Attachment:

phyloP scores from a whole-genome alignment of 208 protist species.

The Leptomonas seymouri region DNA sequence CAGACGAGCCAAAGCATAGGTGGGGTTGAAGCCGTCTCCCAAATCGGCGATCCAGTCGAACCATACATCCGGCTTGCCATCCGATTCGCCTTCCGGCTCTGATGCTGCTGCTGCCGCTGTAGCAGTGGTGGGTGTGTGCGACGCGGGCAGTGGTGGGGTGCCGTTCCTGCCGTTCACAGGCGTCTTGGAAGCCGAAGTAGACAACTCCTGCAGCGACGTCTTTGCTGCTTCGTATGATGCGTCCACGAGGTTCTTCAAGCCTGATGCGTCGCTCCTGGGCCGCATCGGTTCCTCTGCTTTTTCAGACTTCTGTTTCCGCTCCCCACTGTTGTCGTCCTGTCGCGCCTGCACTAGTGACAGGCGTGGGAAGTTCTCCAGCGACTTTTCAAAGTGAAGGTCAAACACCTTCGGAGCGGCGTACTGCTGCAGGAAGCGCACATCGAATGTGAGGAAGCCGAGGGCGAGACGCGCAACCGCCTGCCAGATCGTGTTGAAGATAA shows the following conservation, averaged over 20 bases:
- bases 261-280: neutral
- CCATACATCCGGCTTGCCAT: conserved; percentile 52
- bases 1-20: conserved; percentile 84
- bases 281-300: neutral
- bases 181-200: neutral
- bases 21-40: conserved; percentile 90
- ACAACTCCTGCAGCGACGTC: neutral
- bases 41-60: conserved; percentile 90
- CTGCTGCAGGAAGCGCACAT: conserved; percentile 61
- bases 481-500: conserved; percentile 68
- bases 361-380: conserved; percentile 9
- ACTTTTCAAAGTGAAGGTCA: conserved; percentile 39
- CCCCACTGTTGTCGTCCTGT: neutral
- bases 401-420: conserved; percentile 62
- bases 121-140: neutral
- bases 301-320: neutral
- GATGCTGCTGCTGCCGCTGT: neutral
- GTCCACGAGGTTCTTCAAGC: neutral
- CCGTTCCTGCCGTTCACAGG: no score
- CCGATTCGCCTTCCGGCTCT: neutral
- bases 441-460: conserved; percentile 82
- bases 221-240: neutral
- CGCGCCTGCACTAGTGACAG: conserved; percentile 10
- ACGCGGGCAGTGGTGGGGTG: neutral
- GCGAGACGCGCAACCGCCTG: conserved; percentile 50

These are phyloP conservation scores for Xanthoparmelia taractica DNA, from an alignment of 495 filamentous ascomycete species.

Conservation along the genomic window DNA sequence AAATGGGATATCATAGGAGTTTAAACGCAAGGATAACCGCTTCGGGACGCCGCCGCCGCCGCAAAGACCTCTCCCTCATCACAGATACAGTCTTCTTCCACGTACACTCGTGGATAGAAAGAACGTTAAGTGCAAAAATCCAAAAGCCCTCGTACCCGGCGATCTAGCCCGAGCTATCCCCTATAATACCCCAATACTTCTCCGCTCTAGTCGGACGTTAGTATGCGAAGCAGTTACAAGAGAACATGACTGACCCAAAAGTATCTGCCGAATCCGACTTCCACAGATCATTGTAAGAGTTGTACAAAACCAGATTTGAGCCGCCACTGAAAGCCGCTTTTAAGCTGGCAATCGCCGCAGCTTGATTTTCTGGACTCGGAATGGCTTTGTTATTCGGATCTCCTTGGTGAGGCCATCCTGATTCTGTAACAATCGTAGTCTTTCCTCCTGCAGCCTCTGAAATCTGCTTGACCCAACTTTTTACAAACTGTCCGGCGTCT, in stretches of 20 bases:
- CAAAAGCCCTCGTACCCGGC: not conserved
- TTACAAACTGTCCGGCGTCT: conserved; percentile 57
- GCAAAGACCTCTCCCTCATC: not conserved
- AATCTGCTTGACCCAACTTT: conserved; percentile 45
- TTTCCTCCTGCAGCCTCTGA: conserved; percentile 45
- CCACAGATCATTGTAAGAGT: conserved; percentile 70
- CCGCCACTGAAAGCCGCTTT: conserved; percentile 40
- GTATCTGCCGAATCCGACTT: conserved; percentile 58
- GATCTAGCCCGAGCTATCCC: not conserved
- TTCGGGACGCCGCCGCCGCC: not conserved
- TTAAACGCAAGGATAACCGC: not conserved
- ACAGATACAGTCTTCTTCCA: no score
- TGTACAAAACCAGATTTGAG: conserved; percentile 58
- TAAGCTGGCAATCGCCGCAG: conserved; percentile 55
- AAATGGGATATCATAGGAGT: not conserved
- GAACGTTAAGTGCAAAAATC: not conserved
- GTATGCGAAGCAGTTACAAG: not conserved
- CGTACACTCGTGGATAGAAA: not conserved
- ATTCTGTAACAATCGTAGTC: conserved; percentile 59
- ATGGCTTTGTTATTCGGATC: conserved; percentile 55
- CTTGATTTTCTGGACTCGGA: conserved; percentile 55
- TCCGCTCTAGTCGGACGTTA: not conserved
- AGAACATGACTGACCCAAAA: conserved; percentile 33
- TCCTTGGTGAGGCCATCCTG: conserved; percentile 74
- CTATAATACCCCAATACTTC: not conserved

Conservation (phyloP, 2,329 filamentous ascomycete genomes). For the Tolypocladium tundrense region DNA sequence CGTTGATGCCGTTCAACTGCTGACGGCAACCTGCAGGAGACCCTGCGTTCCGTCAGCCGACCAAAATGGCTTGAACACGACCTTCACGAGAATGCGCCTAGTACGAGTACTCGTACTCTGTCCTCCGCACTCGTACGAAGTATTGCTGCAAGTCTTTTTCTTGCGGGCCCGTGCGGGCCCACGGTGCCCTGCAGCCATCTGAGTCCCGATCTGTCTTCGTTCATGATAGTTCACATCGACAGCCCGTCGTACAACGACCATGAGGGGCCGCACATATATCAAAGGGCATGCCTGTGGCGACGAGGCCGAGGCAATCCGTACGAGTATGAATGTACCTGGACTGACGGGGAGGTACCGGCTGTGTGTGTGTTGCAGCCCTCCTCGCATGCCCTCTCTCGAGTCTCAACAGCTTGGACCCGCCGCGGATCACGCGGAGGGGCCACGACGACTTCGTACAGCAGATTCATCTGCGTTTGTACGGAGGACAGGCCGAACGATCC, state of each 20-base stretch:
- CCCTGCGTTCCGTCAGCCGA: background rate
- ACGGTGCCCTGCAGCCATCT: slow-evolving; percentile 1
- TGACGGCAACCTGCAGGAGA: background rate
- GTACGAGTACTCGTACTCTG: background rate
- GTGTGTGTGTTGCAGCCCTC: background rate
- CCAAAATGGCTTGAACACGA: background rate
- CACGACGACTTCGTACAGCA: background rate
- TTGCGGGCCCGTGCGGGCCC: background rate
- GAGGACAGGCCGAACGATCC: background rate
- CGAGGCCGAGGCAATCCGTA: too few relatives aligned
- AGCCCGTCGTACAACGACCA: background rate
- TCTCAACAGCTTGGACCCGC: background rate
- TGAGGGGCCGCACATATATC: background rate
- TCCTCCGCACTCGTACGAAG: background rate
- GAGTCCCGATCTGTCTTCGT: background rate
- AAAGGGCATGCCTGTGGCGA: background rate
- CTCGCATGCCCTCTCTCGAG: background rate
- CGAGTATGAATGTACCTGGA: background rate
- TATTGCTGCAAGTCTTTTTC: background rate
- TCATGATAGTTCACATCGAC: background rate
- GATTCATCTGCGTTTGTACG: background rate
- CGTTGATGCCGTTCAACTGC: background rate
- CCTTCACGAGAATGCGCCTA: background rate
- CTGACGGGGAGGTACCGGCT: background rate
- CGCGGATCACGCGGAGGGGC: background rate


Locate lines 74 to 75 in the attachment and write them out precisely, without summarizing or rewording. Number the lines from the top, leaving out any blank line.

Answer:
- TATTGCTGCAAGTCTTTTTC: background rate
- TCATGATAGTTCACATCGAC: background rate